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China’s Space Capability and What This Means for the West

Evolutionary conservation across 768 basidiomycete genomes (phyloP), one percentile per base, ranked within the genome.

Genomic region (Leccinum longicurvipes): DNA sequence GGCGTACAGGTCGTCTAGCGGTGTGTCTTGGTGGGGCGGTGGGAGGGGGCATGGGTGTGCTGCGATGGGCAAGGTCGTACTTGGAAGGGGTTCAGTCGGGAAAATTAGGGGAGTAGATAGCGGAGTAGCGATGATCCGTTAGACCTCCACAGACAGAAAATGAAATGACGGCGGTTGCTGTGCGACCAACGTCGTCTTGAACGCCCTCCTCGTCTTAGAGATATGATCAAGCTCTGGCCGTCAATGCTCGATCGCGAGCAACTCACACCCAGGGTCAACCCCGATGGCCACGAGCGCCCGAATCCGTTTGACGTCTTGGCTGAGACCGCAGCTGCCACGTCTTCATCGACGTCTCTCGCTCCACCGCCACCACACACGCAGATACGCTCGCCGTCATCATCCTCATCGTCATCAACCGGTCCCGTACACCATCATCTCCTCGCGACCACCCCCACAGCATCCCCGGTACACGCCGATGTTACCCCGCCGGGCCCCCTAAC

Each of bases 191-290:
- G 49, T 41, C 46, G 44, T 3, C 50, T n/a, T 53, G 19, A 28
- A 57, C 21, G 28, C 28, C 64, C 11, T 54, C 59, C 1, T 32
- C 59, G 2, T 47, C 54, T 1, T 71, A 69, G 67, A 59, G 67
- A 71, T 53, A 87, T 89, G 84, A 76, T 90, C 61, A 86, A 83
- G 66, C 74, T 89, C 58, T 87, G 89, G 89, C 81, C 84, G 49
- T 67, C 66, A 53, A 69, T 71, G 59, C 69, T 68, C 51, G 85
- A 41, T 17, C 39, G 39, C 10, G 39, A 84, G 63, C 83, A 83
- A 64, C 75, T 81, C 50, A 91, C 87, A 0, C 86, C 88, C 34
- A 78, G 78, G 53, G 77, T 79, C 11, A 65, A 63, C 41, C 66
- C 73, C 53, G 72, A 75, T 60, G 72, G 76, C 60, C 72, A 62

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The People’s Republic of China (PRC) has rapidly advanced in the space domain on several fronts simultaneously. Gen. Stephen Whiting, commander of U.S. Space Command testified in early 2024 that, “The PRC is moving breathtakingly fast in space. America must rapidly increase the timeliness, quality and quantity of our critical national space and missile defense systems to match China’s speed and maintain our advantage.”  The revelation in February that Russia was developing a nuclear-enabled anti-satellite weapon led to speculation about whether it was a fission reactor-powered electronic warfare satellite or a nuclear detonation device, with the latter seeming to be the more likely, despite Russia’s treaty commitments.  Such developments have also stoked anxieties about China’s intentions in space, including after its demonstrations of a so-called “fractional orbital bombardment system” and the deployment of a reusable spaceplane. PRC researchers have themselves studied the effects of upper atmospheric nuclear detonation on LEO, modeling radiological effects based on altitude for optimal strategic utility.    While Russia has garnered much of the spotlight with its employment or threatened employment of novel weapons systems, China’s development of similar emerging technologies deserves as much or more scrutiny.

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